You Ask, We Answer: Is a Multigenerational Home Right for Me?
If you’ve been thinking about purchasing a multigenerational home, the first step is to contact a Calcagni Real Estate agent. As they’ll tell you, there are many reasons to buy a multigenerational home, and just as many things to consider before you do. Here are a few things to think about when deciding if a multigenerational home is right for you. Read on, then be sure to discuss with your Calcagni REALTOR!
What is a multigenerational home?
A multigenerational home, according to Pew Research Center, is defined as “including two or more adult generations (with adults mainly ages 25 or older) or a ‘skipped generation,’ which consists of grandparents and their grandchildren younger than 25.”
In short, a multigenerational home has family members that extend outside of parents and their children, and can include people of all ages.
What are the reasons for buying a multigenerational home?
There are many reasons why homebuyers gravitate to multigenerational homes in Connecticut, and they are as personal and varied as any home buying decision. If you are curious about how a multigenerational home would fit into your lifestyle, some popular reasons for buying one might include:
It makes financial sense
For many homeowners considering the purchase of a multigenerational Connecticut home, financial factors are at the heart of the decision. Living with extended family members can help reduce the amount of rent or mortgage payments, help defray utility costs, and help cut back on overall living expenses, such as caregiving. Which brings us to the next reason homebuyers consider multigenerational homes…
It may help with caregiving
Living in a multigenerational home can be appealing to those families who have caregiving needs. From adult children caring for their aging parents to grandparents who babysit and care for young grandchildren, family members living under the same roof can help pitch in with caregiving needs, thus saving money, time, and the stress of finding outside caregivers.
It may work to ease loneliness
Choosing to live in a multigenerational household may also, for some family members, help to ease loneliness. From elderly parents who have lost a spouse to younger family members who are saving for a home of their own, living in a home with multiple generations of family members can provide socialization, a sense of belonging, and the rewards of learning from those with different life experiences.
5 things to consider before buying a multigenerational home:
As is always the case with buying a home, there are many things to consider before signing on the dotted line. When considering purchasing a multigenerational home:
1) Know your priorities
Knowing what matters to all members of your multigenerational household now–as well as planning for the future! –can help you move forward in the purchase of a multigenerational home. Consider accessibility needs, the type of kitchen that will be the most functional, whether or not someone needs a home office or a playroom, and if outdoor space will be shared. And be sure to think about evolving needs as the children grow and grandparents age, as well. Having flexibility to accommodate changing needs can go a long way in mitigating stress as time goes by.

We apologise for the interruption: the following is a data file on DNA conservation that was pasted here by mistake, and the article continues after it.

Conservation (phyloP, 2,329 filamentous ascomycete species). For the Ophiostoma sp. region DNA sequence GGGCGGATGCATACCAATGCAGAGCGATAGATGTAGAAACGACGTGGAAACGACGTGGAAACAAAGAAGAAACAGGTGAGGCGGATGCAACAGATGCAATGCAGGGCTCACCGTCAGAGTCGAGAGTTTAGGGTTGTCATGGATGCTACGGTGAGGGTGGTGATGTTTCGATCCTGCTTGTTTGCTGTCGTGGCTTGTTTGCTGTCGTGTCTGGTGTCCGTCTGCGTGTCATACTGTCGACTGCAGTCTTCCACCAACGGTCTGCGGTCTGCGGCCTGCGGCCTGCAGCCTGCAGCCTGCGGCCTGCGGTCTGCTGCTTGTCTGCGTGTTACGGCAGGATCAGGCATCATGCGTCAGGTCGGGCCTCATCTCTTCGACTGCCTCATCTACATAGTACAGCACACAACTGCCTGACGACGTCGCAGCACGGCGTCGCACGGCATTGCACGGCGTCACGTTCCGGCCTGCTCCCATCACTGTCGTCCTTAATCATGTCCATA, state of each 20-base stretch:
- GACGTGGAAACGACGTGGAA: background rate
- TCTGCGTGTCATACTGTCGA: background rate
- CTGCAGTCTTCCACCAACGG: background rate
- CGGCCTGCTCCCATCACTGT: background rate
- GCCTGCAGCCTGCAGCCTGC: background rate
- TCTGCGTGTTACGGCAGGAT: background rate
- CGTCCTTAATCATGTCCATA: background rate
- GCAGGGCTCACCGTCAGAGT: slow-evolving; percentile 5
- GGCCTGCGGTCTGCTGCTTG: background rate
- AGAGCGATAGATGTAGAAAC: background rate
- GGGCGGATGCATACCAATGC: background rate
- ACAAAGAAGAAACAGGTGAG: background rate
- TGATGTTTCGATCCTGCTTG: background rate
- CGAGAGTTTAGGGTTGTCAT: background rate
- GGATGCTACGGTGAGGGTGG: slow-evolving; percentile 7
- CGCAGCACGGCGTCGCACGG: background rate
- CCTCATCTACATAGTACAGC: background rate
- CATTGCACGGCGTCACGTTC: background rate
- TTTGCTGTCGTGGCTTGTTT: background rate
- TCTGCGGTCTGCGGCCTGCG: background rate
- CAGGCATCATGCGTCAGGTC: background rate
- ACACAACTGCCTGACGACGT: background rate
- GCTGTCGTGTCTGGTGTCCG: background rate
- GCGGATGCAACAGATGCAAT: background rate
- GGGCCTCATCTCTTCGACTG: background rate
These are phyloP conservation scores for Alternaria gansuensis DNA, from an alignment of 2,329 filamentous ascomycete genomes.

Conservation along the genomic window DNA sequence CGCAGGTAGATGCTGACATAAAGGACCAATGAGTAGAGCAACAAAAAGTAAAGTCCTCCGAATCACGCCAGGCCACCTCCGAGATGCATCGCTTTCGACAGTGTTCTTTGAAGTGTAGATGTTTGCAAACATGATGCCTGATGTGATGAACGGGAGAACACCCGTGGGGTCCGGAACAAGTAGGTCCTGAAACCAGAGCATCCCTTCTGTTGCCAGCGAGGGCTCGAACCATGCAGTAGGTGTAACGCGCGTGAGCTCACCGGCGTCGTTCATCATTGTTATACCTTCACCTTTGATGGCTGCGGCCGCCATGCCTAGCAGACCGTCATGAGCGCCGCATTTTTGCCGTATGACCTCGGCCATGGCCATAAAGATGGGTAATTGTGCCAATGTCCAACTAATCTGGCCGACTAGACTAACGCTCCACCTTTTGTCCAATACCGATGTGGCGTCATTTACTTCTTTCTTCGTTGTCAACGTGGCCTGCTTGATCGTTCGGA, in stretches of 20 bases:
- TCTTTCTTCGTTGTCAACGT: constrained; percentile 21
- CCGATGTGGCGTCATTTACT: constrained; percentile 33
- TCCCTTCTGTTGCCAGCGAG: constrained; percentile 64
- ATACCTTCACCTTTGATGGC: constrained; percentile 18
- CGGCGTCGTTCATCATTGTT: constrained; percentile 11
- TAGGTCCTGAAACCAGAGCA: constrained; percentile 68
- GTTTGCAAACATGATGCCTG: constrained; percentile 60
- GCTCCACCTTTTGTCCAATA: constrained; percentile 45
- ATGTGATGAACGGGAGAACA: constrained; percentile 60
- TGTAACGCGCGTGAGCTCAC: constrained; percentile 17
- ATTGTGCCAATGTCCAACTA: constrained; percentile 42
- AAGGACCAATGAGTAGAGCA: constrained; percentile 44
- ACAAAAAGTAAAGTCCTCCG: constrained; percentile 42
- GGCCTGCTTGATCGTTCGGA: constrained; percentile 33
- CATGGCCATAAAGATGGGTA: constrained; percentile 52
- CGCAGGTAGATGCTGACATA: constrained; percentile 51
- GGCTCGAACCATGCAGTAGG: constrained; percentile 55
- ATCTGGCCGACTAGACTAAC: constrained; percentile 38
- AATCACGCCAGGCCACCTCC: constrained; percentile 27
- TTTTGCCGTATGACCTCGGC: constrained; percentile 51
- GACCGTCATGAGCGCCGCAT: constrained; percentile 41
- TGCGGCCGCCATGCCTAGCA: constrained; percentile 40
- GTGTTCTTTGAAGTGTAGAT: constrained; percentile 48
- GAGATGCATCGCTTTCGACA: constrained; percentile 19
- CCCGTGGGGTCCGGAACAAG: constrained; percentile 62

2) Think about square footage
Thinking about the amount of square footage that will keep everyone comfortable is an important part of buying a multigenerational home. Consider privacy: Will there be an in-law apartment? Will there be several shared living spaces that allow people to retreat separately to unwind? Is there an extra bedroom that can function as a guest room or office now, but will serve as a flex space as the family grows or its needs change? Square footage is a critical consideration before buying any home, and especially one that will house multiple age ranges with myriad needs.
3) Bathrooms, bathrooms, bathrooms
Having enough bathrooms can be a challenge in a single family home–and even more so when there are several generations living under one roof. Before investing in a multigenerational home, be sure to consider if there will be enough bathrooms for several adults to use regularly, or to also accommodate children (i.e., you may need one bathroom with a tub, for instance).
4) Look at the layout
When considering a multigenerational home, look at the layout. For many families with aging family members, ranch-style, one level homes are a smart investment, as are homes with wider door frames. Perhaps you love an open layout, but the thought of having rooms with doors to close against noise or clutter will be more rewarding and relaxing in the long run. Imagine yourself in the space as your lifestyle dictates now, then think about how your needs may evolve in the future–and how the layout of the home will hinder or help support those needs as time goes by.
5) Know your local laws
Last but not least, it’s important when buying a multigenerational home to know your local laws. You want to be clear on the number of people allowed to legally occupy your home, and you want to understand the local codes for renovations or home additions, including accessory dwelling units. Pay special attention if the home you’re interested in has a septic tank, as its functionality can be greatly impacted by the number of people living in a home. Your Calcagni Real Estate agent can help get you the information you need to understand the local building and occupancy codes in your town.